In studies of what employees want from an organization, being treated with dignity and respect always ranks higher than money. What does this really mean? If dignity is so important, leaders better understand it.
The word dignity is one of those that I’m never quite sure of it’s definition but know how it feels when my own takes a hit. The dictionary definition of dignity is the state or quality of being worthy of honor and having value. The worthiness of honor and value that this definition speaks of is not a result of great achievement or a famous name but rather of simply being a resident of this earth. It’s an inherent worth that every single person has the moment they were conceived.
Cultures around the globe uphold this dignity with phrases and words like “tashi delay” (I honor the greatness in you) and namaste (I bow to the divine in you).
If dignity is about being worthy of honor and respect, what role does dignity play in leadership? In leadership where power, authority and hierarchy are sacrosanct, dignity has little to no role unless it is convenient, ordered through compliance to a rule or extended with hopes that some good thing will be done in return.
The challenge to lead while preserving dignity doesn’t end there. In the often heated world of organizational life, even the most gifted and well-intentioned leaders can create an undignified workplace.
The positive effect on people when they feel seen, heard, understood, and acknowledged as valuable and worthy of respect regardless of circumstance is undeniable. Think for a moment of a environment where you felt you were valued and honored as a person before any discussion of performance, contribution or results. What was the impact on you? How did you respond?
Use these eleven examples of dignity in action to create your own road map for bringing dignity to your leadership.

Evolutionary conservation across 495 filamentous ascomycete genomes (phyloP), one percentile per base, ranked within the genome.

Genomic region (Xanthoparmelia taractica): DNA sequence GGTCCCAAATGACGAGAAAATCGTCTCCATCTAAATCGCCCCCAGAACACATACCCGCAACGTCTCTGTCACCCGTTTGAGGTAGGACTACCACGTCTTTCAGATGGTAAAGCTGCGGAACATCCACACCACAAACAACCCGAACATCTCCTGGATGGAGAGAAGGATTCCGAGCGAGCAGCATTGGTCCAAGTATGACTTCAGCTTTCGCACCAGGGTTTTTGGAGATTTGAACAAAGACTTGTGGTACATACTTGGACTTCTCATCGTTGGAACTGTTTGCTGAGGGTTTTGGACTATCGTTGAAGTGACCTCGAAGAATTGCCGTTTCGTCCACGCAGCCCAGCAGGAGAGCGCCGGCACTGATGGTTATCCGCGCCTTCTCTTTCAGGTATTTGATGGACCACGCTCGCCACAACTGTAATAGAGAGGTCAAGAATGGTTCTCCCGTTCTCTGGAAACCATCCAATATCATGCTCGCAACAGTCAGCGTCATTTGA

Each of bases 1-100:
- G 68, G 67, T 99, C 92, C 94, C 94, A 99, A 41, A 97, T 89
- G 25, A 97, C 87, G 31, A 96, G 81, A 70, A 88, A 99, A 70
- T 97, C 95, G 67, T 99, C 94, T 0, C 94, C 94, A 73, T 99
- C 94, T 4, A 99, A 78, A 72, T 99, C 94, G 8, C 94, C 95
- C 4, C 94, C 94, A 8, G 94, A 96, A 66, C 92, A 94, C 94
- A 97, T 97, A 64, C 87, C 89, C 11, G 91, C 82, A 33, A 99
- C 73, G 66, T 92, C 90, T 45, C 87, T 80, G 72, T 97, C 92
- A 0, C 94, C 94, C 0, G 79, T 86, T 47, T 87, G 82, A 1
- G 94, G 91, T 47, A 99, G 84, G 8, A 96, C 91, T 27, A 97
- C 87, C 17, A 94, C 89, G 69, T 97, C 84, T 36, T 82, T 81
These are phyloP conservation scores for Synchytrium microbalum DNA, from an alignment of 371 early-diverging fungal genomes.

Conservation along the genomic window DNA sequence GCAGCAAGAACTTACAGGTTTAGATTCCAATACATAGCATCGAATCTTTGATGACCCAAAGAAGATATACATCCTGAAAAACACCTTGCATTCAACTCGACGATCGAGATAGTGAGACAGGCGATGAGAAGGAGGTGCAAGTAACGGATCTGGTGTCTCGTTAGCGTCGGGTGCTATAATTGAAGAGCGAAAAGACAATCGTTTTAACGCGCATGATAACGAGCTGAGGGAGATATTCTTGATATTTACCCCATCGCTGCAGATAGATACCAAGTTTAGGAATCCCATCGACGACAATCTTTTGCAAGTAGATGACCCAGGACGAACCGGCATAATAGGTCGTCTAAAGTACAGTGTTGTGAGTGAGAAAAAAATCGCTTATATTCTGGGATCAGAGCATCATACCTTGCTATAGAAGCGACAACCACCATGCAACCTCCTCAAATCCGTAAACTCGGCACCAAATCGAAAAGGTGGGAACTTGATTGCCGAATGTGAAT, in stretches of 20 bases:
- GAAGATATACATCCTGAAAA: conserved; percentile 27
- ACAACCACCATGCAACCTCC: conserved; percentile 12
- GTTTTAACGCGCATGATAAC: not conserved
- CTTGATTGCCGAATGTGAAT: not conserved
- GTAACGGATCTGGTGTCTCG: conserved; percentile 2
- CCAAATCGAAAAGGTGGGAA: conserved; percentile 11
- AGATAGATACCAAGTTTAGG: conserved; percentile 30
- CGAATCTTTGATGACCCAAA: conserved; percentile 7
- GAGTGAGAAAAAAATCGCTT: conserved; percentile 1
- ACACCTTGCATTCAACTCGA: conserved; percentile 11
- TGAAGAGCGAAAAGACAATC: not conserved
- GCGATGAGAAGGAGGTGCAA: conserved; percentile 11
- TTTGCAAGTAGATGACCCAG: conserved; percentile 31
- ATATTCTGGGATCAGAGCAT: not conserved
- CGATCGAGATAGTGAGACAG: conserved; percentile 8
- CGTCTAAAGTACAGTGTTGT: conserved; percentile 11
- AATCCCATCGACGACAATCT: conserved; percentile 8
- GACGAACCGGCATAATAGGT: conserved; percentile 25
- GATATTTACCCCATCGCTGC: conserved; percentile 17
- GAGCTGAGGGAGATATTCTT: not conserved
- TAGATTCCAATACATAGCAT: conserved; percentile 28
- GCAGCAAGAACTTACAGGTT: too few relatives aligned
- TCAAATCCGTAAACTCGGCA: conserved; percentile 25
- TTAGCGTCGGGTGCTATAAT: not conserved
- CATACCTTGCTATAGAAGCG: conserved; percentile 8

Dignity in leadership is…
- When a conversation about a mistake or performance problem doesn’t turn into an emotional event and the person is allowed to keep their own dignity
- Really listening to what someone else has to say and taking it into consideration
- Not discussing with a peer an issue with another person that doesn’t impact your peer in any way
- Recognizing even the smallest contribution
- Considering the impact on ALL parties when setting a direction or making a decision and avoiding the “lesser of the evils” route
- Stopping your own negative self-talk (i.e. “I’m not smart enough,” “I’m bound to fail” etc…)
- Setting up a team member for success by employing their strengths
- Welcoming diverse perspectives on an issue
- Not letting stereotypes, prejudice or any type of bias guide decisions
- Engaging with and serving a person regardless of their level and when they have nothing to give in return
- Supporting a person you just fired to find their next step
Remember that dignity in action starts with the fundamental belief that every person is worthy of honor and has value. This is the hardest step. A servant leader spends time grounding themselves in this truth and is guided by it in their actions.